There have been allegations that $7.6 million of project funds were diverted to his failed reelection campaign. And as we know, China took the majority ownership of the port.

Observers have seen the same early warning signs play out across the globe in places like Tajikistan, Djibouti, Ethiopia, Kyrgyzstan, Nigeria, and Angola. The consequence of not being able to pay off the loan can depend on whether the country has a strategic location or valuable natural resources or simply put the ability to back China on an international stage.

This is observed by critics as debt-trap diplomacy resulting in neocolonialism and economic imperialism. For example - Djibouti is facing "debt distress". Its debt to China amounts to 70% of its GDP. It allowed China to establish a military base there in 2015 overseeing an 18-mile choke point between the Red Sea and the Indian Ocean.

Ways ahead:

  • Most countries are not currently falling into the debt trap. But, given the huge investment, China gains something valuable though intangible and that is diplomatic recognition and silence in places like the South China Sea, Xinjiang, and Tibet. This is a major problem. One way around it for countries like India and the US is to increase cooperation with these countries. For example - China is building huge infrastructure in Senegal, Croatia, the Serbia-Montenegro expressway, etc. Although the EU has pledged $300 billion to counter China by having a giant investment plan of its own, it is still not enough. The US-led G7's plan B3W(Build Back Better World) which wants to bring the private sector to invest funds is thin on details like budget and timetable. India's options could be to cooperate with the EU and G7 in their plans and increase diplomatic channels with countries in Africa and Central Asia.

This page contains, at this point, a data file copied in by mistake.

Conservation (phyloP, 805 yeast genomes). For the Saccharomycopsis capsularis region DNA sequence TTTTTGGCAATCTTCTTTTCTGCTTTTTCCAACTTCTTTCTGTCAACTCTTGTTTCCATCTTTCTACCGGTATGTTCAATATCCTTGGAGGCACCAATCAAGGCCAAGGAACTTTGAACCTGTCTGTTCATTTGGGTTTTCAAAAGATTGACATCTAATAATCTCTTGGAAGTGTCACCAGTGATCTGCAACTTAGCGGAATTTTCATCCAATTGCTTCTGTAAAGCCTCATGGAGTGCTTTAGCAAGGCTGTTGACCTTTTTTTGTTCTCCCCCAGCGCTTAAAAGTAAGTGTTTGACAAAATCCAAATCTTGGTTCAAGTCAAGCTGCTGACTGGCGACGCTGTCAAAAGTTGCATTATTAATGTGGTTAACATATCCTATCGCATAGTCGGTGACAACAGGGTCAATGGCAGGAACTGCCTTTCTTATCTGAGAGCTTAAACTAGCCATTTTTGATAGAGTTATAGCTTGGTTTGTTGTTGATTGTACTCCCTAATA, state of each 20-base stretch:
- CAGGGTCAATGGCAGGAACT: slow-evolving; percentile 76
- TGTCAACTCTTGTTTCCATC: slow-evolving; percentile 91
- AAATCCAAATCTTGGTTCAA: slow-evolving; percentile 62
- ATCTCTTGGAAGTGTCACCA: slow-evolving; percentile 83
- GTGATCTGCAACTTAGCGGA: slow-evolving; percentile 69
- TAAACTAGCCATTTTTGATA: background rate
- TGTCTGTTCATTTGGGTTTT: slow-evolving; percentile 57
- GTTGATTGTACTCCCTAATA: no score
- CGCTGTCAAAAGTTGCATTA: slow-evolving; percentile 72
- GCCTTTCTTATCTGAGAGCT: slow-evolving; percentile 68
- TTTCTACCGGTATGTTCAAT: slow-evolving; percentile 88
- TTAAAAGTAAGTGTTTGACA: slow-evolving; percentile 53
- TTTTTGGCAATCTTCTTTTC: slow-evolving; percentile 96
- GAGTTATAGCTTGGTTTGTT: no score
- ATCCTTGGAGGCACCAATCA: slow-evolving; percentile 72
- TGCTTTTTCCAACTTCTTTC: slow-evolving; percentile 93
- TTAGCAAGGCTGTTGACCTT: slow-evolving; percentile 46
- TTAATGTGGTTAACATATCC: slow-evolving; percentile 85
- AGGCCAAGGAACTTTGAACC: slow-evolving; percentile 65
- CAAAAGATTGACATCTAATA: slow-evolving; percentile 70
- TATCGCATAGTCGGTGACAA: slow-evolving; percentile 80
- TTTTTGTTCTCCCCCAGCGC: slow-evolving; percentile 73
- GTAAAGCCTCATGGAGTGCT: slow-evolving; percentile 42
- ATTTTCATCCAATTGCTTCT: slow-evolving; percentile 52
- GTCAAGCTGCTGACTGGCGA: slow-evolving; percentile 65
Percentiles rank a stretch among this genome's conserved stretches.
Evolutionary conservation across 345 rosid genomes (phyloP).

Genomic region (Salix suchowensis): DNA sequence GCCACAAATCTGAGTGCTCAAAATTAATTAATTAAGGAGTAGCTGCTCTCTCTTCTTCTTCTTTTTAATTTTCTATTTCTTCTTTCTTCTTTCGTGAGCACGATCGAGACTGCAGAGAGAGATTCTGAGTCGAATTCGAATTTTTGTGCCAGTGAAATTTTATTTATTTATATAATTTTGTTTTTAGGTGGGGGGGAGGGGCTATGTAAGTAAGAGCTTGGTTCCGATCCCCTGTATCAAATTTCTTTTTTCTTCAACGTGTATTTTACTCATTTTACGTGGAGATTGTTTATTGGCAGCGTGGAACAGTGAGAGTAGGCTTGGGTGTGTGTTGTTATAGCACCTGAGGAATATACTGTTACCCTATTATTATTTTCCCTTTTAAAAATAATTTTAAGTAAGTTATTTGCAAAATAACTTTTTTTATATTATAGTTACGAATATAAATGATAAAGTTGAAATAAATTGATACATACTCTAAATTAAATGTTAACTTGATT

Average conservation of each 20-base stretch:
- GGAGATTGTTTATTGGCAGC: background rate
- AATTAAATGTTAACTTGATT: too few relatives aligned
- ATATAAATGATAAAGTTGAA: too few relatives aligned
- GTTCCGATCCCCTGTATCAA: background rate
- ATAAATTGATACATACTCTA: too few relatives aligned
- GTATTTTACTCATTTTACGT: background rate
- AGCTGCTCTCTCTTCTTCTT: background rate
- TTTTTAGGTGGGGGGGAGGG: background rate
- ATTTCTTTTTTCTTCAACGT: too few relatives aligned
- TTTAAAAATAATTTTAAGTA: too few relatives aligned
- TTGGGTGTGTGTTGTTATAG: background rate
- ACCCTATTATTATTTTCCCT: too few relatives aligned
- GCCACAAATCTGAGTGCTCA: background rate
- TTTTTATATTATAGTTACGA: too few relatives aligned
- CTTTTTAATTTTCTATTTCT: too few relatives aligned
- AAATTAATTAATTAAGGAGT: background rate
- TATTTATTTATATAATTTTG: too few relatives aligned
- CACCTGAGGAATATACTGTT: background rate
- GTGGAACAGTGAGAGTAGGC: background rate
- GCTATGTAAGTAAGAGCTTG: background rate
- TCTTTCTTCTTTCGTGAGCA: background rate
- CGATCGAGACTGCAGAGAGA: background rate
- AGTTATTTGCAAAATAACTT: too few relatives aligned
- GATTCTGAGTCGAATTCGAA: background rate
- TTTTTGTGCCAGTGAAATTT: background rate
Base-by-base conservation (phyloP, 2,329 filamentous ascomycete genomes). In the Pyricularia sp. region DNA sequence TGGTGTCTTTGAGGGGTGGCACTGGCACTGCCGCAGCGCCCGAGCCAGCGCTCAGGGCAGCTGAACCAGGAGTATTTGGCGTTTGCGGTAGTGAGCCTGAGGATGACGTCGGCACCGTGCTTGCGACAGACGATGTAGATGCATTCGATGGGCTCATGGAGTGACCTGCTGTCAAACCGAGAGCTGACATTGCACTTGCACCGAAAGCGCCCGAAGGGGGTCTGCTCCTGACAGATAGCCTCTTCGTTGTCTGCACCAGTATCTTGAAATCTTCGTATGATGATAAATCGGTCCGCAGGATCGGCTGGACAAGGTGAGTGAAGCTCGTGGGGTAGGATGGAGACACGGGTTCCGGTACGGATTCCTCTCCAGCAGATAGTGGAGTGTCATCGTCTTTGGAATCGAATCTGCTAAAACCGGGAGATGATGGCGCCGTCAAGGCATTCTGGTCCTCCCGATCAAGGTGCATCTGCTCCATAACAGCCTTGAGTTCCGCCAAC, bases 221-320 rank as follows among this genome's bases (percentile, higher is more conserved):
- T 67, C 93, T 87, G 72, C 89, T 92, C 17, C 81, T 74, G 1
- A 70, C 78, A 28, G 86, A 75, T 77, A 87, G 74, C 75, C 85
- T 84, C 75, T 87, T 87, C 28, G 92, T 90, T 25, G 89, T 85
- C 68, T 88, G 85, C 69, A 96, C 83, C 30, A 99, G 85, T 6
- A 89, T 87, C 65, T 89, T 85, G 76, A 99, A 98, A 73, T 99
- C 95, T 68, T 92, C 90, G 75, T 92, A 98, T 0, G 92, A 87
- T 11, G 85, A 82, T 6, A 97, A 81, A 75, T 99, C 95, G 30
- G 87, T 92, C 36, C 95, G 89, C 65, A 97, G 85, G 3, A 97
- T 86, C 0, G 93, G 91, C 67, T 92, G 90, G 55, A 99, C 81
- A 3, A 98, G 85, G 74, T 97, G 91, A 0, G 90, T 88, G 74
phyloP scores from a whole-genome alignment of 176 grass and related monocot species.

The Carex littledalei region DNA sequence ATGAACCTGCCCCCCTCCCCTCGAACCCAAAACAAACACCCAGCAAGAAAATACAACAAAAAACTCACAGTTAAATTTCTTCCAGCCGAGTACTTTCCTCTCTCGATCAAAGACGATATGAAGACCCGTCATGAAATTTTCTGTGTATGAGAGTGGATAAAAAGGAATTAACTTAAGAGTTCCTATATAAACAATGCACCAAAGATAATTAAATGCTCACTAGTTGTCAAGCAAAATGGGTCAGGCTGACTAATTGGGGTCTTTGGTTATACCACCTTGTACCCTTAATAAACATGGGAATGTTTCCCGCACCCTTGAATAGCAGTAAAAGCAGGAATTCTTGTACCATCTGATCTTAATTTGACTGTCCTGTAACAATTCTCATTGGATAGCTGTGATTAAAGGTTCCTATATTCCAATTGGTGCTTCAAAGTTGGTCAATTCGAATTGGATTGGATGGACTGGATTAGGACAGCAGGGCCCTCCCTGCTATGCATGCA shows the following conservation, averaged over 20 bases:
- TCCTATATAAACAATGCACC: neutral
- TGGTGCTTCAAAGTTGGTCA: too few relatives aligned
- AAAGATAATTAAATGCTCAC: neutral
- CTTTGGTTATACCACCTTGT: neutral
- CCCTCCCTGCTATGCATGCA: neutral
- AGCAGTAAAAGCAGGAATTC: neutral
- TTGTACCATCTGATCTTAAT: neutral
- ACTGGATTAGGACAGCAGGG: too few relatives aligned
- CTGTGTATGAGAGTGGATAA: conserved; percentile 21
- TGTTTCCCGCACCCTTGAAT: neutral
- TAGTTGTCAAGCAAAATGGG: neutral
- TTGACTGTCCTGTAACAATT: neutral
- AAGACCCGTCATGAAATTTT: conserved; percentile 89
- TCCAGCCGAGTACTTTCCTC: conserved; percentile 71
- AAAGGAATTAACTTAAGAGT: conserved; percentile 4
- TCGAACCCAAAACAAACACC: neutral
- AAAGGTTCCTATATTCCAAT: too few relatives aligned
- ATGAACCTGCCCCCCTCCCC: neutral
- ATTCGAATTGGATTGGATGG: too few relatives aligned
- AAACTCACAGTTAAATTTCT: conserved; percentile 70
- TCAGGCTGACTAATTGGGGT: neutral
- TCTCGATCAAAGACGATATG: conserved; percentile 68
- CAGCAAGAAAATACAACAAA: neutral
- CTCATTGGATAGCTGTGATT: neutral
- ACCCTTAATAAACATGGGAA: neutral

• As Chinese companies start projects, they introduce a significant number of Chinese workers in countries like Pakistan and Tajikistan. This leads to an increase in the Chinese diaspora and the mixing of cultures which enables China to start soft power diplomacy. Not much can be done about this by the countries opposing China. But giving these countries lucrative incentives like free trade agreements, sharing of technologies, and increasing cooperation in various fields could be some of the ways to counter China.